Steve Horwitz’s column in The Freeman today is a great explication of why the phrase “market failure” is so problematic, and so often misused and abused in public policy analysis when employed to criticize market outcomes. Steve does a good job of explaining the origins of the phrase in the standard textbook case of “perfect competition”: in equilibrium that simple benchmark model, resources are allocated to their highest-valued use, all Pareto-improving trades have occurred, and while firms have earned inframarginal profit, the marginal profit at the equilibrium level of output is zero. More simply, all gains from trade have been exploited and no one has left any money on the table. Thus, the argument goes, in applying that model to reality when we see outcomes that deviate from that and do have misallocation or some unrealized gains from trade, the logical conclusion is that the market has failed to enable agents to achieve that optimal outcome.
Steve highlights two reasons why this interpretation is incorrect; the first reason is a misunderstanding of the nature of competition and the market process as it operates in real conditions of the knowledge problem, imperfect foresight, differentiated products, small numbers of agents, etc. People making the above critique of markets expect a threshold of unrealistic perfection, and consequently make an unfair comparison of a simplified benchmark model with the complications and nuances of a real-world application. I encounter this argument all the time in electricity regulation, which is predicated precisely on this type of false, over-simplified argument, and has a century’s worth of regulatory institutions built upon the false presumption that achieving such a static outcome in reality is possible.
One thing I particularly like about Steve’s argument is how he points out that these cognitive-epistemological characteristics of the real world are features, not bugs, with respect to how market processes create value and gains from trade:
… these sorts of imperfections (a better term than “failure”) are not only part and parcel of real markets; they also are what drive entrepreneurship and competition to find ways to improve outcomes. In other words, what markets do best is enable people to spot imperfections and attempt to improve on them, even as those attempts at improvement (whether successful or not) lead to new imperfections. Once we realize that people aren’t fully informed, that we don’t know what the ideal product should look like, and that we don’t know what the optimal firm size is, we understand that these deviations from the ideal are not failures but opportunities. The effort to improve market outcomes is the entrepreneurship that lies at the heart of the competitive market.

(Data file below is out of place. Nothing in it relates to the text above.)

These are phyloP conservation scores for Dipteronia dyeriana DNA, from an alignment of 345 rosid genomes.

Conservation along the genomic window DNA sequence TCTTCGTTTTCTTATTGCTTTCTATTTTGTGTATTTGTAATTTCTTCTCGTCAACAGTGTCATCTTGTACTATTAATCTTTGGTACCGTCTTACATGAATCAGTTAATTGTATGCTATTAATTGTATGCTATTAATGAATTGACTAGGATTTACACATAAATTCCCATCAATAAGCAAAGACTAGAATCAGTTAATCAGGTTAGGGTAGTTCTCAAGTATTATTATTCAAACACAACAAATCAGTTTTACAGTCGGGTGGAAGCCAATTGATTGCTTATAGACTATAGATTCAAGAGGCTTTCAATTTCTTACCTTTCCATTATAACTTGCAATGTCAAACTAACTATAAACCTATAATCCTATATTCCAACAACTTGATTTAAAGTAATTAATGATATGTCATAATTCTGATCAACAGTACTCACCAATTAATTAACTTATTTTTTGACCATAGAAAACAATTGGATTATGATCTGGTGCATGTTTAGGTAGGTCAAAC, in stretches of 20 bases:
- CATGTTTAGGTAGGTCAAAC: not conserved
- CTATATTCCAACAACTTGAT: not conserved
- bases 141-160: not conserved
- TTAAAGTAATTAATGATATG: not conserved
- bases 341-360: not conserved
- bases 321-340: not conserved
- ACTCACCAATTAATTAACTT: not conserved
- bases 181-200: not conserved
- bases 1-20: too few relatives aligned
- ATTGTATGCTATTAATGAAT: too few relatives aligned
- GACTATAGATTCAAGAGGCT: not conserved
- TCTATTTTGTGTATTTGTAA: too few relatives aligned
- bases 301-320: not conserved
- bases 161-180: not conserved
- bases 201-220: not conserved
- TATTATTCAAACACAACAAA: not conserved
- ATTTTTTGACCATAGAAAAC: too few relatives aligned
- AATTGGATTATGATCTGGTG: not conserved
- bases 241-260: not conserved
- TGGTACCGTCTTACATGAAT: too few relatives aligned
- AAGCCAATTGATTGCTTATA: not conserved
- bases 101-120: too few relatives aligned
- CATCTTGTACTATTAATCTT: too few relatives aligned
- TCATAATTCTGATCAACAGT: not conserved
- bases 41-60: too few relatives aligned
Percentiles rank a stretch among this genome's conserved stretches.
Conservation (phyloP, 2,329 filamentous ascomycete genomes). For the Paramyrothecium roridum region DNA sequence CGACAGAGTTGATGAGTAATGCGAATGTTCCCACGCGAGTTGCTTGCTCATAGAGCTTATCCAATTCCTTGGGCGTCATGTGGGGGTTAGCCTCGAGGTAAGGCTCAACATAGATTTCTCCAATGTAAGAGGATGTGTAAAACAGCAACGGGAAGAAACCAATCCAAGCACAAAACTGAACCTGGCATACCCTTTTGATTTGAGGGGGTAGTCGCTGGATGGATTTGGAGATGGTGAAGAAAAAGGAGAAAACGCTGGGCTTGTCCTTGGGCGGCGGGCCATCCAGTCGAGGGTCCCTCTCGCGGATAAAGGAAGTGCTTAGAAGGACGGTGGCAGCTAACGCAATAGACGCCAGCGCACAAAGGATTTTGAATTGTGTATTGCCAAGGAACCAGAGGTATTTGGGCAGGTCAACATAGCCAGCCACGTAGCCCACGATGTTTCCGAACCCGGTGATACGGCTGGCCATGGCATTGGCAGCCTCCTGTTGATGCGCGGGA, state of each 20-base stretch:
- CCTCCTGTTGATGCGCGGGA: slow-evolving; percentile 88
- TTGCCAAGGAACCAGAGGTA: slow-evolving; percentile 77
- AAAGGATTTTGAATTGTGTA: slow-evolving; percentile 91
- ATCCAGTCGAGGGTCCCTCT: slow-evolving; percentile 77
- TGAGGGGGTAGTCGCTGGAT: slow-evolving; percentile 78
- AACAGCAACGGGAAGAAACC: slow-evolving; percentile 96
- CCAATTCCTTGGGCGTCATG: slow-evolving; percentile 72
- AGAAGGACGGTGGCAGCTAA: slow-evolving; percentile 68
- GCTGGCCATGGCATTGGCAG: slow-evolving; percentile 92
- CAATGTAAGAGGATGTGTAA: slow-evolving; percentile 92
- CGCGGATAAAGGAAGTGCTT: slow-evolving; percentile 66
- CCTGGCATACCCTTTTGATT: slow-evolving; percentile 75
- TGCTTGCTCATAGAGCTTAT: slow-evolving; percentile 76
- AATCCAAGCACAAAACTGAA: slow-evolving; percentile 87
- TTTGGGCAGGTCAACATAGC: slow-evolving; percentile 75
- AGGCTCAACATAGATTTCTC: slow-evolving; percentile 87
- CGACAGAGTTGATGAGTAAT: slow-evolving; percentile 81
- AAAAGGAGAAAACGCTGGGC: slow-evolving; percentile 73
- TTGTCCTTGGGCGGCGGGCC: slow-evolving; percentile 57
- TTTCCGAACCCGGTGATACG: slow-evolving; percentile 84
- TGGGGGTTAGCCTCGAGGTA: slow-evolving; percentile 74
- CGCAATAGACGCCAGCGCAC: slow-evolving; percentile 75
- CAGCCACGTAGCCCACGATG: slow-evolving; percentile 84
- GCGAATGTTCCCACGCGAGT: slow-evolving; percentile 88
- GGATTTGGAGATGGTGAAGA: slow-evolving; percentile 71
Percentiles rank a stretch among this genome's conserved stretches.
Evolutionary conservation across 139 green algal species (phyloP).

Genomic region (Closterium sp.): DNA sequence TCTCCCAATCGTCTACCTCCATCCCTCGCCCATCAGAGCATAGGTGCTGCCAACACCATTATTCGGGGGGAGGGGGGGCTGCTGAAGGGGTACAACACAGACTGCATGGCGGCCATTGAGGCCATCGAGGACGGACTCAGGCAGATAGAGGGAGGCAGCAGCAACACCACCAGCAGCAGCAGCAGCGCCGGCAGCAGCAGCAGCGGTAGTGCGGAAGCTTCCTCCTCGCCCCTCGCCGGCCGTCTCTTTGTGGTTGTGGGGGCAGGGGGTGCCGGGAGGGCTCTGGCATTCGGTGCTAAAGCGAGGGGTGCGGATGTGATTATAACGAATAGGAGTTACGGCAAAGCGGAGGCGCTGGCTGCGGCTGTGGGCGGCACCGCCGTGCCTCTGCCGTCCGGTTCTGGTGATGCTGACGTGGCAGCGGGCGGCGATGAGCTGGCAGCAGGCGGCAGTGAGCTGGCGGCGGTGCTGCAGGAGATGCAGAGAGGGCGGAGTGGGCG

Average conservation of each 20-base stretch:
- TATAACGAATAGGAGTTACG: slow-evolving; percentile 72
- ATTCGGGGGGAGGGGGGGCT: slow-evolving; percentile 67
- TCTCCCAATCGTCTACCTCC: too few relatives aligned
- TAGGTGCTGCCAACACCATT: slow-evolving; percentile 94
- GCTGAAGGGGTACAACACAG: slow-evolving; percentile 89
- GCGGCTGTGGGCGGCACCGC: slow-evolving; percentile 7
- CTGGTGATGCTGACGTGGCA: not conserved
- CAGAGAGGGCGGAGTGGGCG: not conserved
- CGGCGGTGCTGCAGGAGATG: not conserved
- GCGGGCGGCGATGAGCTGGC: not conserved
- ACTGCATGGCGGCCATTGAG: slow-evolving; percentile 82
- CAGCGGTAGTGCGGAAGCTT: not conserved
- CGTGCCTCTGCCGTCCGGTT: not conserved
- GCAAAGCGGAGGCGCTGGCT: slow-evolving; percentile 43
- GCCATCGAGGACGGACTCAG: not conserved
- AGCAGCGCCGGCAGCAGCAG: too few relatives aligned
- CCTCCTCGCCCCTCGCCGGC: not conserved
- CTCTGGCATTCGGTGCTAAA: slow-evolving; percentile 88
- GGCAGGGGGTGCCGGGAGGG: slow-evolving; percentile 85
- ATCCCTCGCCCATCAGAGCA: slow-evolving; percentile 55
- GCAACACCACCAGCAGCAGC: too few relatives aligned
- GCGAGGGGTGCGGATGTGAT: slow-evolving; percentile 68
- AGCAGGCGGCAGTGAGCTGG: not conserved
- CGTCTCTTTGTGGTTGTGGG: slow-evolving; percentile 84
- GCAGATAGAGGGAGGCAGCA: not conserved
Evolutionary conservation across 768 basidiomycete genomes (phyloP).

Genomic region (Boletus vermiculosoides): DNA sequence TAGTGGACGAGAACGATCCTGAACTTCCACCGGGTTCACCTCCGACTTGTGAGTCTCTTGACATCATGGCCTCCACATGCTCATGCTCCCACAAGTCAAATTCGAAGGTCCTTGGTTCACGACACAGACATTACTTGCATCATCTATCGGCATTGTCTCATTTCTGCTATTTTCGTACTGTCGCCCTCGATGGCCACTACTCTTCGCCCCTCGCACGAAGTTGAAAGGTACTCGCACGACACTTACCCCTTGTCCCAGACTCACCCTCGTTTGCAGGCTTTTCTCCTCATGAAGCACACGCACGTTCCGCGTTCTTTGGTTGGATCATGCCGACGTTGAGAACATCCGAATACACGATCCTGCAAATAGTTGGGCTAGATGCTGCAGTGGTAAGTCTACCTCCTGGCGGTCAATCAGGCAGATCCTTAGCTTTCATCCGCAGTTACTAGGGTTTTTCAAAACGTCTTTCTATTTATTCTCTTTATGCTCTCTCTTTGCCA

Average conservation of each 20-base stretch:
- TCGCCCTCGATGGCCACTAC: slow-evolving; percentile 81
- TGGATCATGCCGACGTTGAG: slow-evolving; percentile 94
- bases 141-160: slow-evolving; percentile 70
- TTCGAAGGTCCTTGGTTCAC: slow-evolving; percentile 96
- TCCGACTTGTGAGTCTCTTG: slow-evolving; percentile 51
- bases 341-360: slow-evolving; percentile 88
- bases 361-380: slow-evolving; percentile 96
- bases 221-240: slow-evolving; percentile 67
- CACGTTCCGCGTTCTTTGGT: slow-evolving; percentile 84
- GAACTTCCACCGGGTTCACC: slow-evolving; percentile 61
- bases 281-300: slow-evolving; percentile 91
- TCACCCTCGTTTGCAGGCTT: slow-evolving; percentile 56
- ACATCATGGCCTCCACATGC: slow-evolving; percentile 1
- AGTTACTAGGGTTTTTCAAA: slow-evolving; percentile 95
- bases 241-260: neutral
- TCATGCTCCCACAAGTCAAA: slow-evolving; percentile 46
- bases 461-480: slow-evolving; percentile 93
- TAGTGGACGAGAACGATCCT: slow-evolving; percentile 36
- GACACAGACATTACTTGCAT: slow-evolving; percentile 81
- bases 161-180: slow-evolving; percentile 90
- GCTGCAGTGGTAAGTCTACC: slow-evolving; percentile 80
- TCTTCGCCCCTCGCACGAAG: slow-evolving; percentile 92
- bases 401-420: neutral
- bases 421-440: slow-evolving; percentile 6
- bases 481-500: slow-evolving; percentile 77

Thus the value of markets is not that they will achieve perfection, but that they have endogenous processes of discovery that enable people to correct the market’s imperfections. Just as it’s the very friction of the soles of our shoes on the floor that enable us to walk, it is the imperfections of the market that encourage us to find the new and better ways to do things.
He then counters a second aspect of the “market failure” argument: this argument is typically coupled with a recommendation for some form of government intervention or regulation to “correct” the perceived failure. But if market processes in realistic contexts have imperfections, don’t government intervention and regulation have imperfections too? The relevant comparison is between the results of market institutions and government institutions in realistic contexts, not in simplified blackboard theory.
I would add a third point to this analysis. Often when I encounter the “market failure” argument I make a quick riposte of “markets don’t fail, they fail to exist”, which is the Coase/transactions cost response. Transactions costs interfere with the ability of parties to find mutually beneficial trades, thus impeding optimal resource allocation and the creation of maximum gains from trade. Transactions costs lead to missing markets, as in the case of environmental pollution and other common-pool resource situations. This driver of so-called “market failure” complements Steve’s process-oriented argument and reinforces his points … and it implies that one high-priority objective of public policy should be to reduce transactions costs, not to impose regulations that are intended to “correct” market failures but have little realistic hope of doing so effectively.
[Thanks to Aeon Skoble for the Princess Bride hook I used in the title.]